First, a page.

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ABSTRACT: Seismic Stratigraphy of Cape Sorell Basin, Tasmania

Timothy L. Bellow

Because large new exploration areas have become scarce, the Cape Sorell basin has become an increasingly attractive frontier area. Cape Sorell basin, located along the western passive continental margin of Tasmania, formed as a result of the breakup of eastern Gondwanaland 95±5 Ma. An extensional fault system trending west-northwest with dip-slip movement down to the south-southwest forms the northern boundary and a second fault system trending north-northwest with oblique slap down to the south-southwest creates the basin. Second-order extensional faults within the basin have created wrench-type flower structures, which are potential migration pathways for hydrocarbons.

Nine distinct depositional sequences identified within the Cape Sorell basin record the evolution of this passive continental margin. Late Cretaceous-early Paleocene sequences were deposited as the rifting ceased and clastic progradation over the rift terrain began. Relative lowering of sea level occurred during the Paleocene, resulting in extensive channeling of the Late Cretaceous-early Paleocene sequences. A subsequent rise in relative sea level resulted in canyon-fill deposition during the early Paleocene to early Eocene. During the Eocene, sedimentation sufficiently increased to produce a downlapping sediment progradation characterized by deltaic depositional environments. Although interrupted several times by changes in relative sea level and shifting sediment sources, deltaic d position continued until the late Oligocene. As the rate of clastic sedimentation slowed, carbonate shelf deposition began and has typified the basin since late the Oligocene.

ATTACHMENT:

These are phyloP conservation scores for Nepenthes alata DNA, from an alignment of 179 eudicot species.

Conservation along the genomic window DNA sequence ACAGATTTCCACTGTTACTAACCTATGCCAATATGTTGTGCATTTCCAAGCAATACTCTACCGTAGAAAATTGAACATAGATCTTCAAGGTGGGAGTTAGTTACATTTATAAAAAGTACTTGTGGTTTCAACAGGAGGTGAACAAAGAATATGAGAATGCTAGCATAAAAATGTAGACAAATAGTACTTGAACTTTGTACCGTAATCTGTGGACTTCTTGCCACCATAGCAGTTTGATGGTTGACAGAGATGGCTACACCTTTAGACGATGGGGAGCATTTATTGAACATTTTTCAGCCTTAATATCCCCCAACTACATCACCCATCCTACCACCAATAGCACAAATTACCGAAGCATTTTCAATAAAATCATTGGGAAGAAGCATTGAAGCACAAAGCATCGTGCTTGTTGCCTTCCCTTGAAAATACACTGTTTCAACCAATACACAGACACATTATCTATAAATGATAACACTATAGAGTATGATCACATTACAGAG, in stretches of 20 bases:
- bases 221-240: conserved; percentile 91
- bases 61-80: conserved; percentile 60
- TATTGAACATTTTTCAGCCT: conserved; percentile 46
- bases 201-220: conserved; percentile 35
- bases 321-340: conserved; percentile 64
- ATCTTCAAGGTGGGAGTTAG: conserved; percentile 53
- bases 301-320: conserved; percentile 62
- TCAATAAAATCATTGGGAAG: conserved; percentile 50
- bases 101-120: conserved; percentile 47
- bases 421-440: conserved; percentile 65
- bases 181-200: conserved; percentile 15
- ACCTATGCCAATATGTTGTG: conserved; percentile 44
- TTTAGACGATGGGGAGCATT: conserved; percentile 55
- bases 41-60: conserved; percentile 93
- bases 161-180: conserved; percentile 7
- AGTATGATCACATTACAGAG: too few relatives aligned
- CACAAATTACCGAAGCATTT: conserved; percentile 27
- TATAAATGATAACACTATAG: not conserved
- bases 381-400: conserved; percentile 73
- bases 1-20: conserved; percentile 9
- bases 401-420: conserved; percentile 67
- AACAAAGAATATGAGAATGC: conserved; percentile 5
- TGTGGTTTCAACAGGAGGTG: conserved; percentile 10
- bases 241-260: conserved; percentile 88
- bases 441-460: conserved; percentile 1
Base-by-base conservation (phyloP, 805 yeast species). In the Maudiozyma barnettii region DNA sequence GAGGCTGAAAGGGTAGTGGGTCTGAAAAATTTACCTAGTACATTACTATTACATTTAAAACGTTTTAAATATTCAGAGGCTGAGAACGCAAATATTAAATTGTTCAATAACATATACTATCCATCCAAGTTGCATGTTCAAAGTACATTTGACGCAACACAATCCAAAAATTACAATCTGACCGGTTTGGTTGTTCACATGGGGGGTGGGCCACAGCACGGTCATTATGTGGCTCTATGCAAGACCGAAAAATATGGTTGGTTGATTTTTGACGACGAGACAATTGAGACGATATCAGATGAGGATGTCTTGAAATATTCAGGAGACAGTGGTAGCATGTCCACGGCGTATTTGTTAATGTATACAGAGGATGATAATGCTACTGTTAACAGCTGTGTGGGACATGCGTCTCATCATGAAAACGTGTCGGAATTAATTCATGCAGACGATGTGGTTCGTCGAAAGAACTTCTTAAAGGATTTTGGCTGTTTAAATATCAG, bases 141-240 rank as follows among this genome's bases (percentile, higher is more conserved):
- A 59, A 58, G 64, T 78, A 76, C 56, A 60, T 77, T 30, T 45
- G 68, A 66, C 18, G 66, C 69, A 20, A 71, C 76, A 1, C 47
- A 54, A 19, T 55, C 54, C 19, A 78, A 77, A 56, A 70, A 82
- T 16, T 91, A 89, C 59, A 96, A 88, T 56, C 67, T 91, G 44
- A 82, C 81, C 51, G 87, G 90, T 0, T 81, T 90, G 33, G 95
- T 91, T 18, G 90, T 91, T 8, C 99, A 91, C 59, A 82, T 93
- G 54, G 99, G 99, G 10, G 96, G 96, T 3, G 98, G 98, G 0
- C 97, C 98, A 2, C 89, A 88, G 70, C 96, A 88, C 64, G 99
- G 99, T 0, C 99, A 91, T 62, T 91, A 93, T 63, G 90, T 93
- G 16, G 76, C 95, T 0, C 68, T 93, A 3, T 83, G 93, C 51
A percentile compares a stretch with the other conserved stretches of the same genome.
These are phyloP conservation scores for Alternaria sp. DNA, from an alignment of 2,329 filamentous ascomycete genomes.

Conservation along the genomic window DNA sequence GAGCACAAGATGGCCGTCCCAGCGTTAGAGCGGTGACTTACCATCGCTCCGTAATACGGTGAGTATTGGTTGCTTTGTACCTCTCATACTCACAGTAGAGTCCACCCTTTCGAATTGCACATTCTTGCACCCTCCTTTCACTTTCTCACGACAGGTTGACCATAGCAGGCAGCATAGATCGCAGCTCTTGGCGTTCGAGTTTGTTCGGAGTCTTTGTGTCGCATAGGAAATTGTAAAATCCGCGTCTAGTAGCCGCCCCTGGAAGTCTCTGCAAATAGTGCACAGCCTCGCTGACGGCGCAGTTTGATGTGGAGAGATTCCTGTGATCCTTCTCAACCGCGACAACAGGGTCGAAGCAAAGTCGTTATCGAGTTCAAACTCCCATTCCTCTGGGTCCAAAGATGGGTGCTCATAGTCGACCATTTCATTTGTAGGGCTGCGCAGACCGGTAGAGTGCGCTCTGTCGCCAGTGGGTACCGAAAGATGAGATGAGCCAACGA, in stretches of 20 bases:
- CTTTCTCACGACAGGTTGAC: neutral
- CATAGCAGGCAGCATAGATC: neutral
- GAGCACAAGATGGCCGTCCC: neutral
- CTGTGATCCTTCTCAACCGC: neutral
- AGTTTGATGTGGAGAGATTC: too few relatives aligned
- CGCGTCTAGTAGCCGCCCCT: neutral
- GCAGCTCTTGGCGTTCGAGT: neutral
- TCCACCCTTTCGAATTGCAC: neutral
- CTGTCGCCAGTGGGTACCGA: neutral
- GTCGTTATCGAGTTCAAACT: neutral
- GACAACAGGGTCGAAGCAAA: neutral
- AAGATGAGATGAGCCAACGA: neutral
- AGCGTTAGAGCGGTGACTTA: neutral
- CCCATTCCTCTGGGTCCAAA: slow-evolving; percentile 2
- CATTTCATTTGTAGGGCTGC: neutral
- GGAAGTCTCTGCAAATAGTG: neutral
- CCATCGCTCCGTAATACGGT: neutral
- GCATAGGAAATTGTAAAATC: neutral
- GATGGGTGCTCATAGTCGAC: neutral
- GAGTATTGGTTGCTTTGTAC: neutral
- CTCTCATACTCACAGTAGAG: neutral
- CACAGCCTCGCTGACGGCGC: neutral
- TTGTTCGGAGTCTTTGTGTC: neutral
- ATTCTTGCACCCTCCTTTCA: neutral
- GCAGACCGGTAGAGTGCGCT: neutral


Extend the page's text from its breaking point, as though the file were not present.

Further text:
AAPG Search and Discovery Article #91003©1990 AAPG Annual Convention, San Francisco, California, June 3-6, 1990